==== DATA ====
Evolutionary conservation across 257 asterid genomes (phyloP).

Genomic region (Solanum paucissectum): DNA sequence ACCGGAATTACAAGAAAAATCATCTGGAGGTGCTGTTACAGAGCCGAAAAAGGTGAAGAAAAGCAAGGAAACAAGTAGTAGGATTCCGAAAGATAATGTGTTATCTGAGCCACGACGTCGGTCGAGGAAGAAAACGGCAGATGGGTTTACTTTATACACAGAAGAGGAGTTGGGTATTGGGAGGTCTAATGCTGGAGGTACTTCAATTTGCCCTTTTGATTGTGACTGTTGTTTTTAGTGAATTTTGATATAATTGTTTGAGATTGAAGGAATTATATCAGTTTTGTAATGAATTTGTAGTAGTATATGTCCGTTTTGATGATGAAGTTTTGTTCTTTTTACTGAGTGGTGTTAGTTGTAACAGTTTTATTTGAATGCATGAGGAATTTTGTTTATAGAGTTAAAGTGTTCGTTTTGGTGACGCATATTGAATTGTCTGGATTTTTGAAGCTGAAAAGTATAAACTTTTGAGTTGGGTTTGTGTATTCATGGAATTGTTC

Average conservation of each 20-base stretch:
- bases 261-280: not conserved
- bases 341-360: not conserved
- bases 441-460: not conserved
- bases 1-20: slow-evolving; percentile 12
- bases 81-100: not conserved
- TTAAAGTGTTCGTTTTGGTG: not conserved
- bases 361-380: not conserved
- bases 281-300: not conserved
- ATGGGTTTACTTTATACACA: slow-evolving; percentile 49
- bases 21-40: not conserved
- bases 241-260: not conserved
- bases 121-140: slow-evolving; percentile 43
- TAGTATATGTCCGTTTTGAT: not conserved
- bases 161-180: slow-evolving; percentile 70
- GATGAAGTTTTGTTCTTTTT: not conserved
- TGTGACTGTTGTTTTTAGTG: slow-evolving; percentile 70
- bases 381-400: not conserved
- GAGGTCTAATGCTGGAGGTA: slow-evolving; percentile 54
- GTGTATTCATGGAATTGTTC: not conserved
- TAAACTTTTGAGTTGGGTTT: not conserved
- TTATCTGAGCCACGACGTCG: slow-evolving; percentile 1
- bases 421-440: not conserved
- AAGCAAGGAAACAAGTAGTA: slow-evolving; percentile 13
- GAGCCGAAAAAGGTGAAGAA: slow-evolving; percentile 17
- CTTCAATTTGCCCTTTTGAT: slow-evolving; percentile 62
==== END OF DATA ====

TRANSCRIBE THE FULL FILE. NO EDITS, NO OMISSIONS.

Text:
Evolutionary conservation across 257 asterid genomes (phyloP).

Genomic region (Solanum paucissectum): DNA sequence ACCGGAATTACAAGAAAAATCATCTGGAGGTGCTGTTACAGAGCCGAAAAAGGTGAAGAAAAGCAAGGAAACAAGTAGTAGGATTCCGAAAGATAATGTGTTATCTGAGCCACGACGTCGGTCGAGGAAGAAAACGGCAGATGGGTTTACTTTATACACAGAAGAGGAGTTGGGTATTGGGAGGTCTAATGCTGGAGGTACTTCAATTTGCCCTTTTGATTGTGACTGTTGTTTTTAGTGAATTTTGATATAATTGTTTGAGATTGAAGGAATTATATCAGTTTTGTAATGAATTTGTAGTAGTATATGTCCGTTTTGATGATGAAGTTTTGTTCTTTTTACTGAGTGGTGTTAGTTGTAACAGTTTTATTTGAATGCATGAGGAATTTTGTTTATAGAGTTAAAGTGTTCGTTTTGGTGACGCATATTGAATTGTCTGGATTTTTGAAGCTGAAAAGTATAAACTTTTGAGTTGGGTTTGTGTATTCATGGAATTGTTC

Average conservation of each 20-base stretch:
- bases 261-280: not conserved
- bases 341-360: not conserved
- bases 441-460: not conserved
- bases 1-20: slow-evolving; percentile 12
- bases 81-100: not conserved
- TTAAAGTGTTCGTTTTGGTG: not conserved
- bases 361-380: not conserved
- bases 281-300: not conserved
- ATGGGTTTACTTTATACACA: slow-evolving; percentile 49
- bases 21-40: not conserved
- bases 241-260: not conserved
- bases 121-140: slow-evolving; percentile 43
- TAGTATATGTCCGTTTTGAT: not conserved
- bases 161-180: slow-evolving; percentile 70
- GATGAAGTTTTGTTCTTTTT: not conserved
- TGTGACTGTTGTTTTTAGTG: slow-evolving; percentile 70
- bases 381-400: not conserved
- GAGGTCTAATGCTGGAGGTA: slow-evolving; percentile 54
- GTGTATTCATGGAATTGTTC: not conserved
- TAAACTTTTGAGTTGGGTTT: not conserved
- TTATCTGAGCCACGACGTCG: slow-evolving; percentile 1
- bases 421-440: not conserved
- AAGCAAGGAAACAAGTAGTA: slow-evolving; percentile 13
- GAGCCGAAAAAGGTGAAGAA: slow-evolving; percentile 17
- CTTCAATTTGCCCTTTTGAT: slow-evolving; percentile 62